[h/t Heather at Videocafe]
We are hearing far too much of this from our elite news media:
And the fact is that the American people, who want all the benefits and want the free lunch, and don't want a single gray hair on the beautiful head of Social Security or Medicare touched, and basically don't want to pay for it, I mean, the old line is, we elect Republicans because we don't want to pay for it and we elect Democrats because we want everything that government is going to give us.
Instead, we should be hearing more of what Chris Hayes is saying. The Villagers are already playing into the right wing frame, that there is a crisis brewing, that the baby boomers are going to bankrupt the country, that health care costs will chew up our budget and our GDP over the next 20 years, and everybody batten down the hatches and hang on because, well...it's a crisis, stupid.
No, it's not a crisis, and thankfully there is one adult in the room who is asking why everyone is setting their hair on fire before the complete package of reforms built into the ACA come to pass. What he is saying is what we all need to keep hammering on. Here's the list:
- Medicare is in about the same shape it has been in since its inception. It's solvent for 11 more years without touching anything. That's standard solvency now and yesterday for Medicare.
- We spent an enormous amount of time and political energy on the Affordable Care Act, which is a 2,000 page bill, as the Tea Party and Republicans are fond of pointing out. The Affordable Care Act has consumer protections and Medicare reforms written into it. The consumer protection piece is about 60 pages. The other 1,940 pages are Medicare reforms intended to control the rising cost of health care.
- We will not know whether those reforms are effective for three to four years. What we know today is that Medicare spending has decreased over the last three years, and that's before all of the ACA reforms take hold.
This is the conversation that isn't happening anywhere else. Note Megan McArdle's shocked reaction when Hayes actually dares to say that everyone is setting their hair on fire years early.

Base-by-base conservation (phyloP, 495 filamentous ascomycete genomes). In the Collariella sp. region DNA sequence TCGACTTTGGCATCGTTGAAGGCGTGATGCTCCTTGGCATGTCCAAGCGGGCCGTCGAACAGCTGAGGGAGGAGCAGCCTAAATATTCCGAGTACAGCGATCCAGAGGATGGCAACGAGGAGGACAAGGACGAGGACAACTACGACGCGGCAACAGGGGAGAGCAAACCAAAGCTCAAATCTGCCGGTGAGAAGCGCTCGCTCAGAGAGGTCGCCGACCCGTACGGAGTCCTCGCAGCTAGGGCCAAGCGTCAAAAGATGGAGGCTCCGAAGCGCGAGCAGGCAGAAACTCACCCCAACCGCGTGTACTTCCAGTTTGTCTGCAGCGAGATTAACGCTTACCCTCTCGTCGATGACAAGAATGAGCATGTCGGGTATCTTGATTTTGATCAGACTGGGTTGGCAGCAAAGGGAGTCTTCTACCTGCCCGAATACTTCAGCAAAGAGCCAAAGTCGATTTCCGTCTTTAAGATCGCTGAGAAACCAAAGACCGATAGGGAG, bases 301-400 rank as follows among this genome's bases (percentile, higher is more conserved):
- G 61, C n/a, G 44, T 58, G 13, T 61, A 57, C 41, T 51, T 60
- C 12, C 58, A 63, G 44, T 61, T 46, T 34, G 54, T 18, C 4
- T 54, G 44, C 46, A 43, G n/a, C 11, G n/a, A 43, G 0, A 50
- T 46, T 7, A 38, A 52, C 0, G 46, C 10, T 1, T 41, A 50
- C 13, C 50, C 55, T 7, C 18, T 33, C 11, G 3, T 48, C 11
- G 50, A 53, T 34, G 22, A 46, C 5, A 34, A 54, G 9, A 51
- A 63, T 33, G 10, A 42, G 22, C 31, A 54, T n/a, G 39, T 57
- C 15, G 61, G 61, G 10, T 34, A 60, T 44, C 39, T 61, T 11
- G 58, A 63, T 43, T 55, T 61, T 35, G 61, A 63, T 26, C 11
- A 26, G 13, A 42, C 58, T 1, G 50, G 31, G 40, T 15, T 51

You know why it is that conservatives make such a big deal out of the Independent Payment Advisory Board (IPAB)? It has nothing to do with death panels and authoritarianism, despite what they whine about in public. It is because it will quite likely end the medical gravy train so many have been on for so long, without decreasing quality of care.
I repeat: Without decreasing quality of care. It will end practices like charging uninsured patients $3,000 for a colonoscopy that costs $300. It will begin to end unnecessary tests and procedures which are performed because fee-for-service medicine requires more and more services to maintain profitability. This is why conservatives hate it with an undying passion. It actually limits and controls costs.
These same Very Concerned Conservatives are so very concerned about Medicare costs that they are going to block the IPAB's fast-track funding required in the ACA. Via The Hill:
The House is set to vote Thursday afternoon on rules for the 113th Congress. The rules package says the House won't comply with fast-track procedures for the Independent Payment Advisory Board (IPAB) — a controversial cost-cutting board Republicans have long resisted.
The rules package signals that Republicans might not bring up Medicare cuts recommended by the IPAB — blocking part of a politically controversial law, and resisting Medicare spending cuts.
Let's review the bidding here. Republicans are making the rounds and gladhanding with the likes of Pete Peterson, rending their garments and claiming our children and grandchildren will be saddled with too much debt, too much debt because their parents and grandparents had the temerity to get sick and require Medicare coverage, while they are aggressively blocking the ONE SINGLE THING that will likely contain those costs.
Tell me more about how we must cut, cut, cut in order to avoid a terrible horrible future after they sit down and get out of the way. When the ACA reforms take hold (whether the House likes it or not), that cost curve will likely bend sharply downward.
Republicans are hoping they can distract us long enough with their incessant crying and stalling so they can gut it before the reforms happen.
Don't let them win.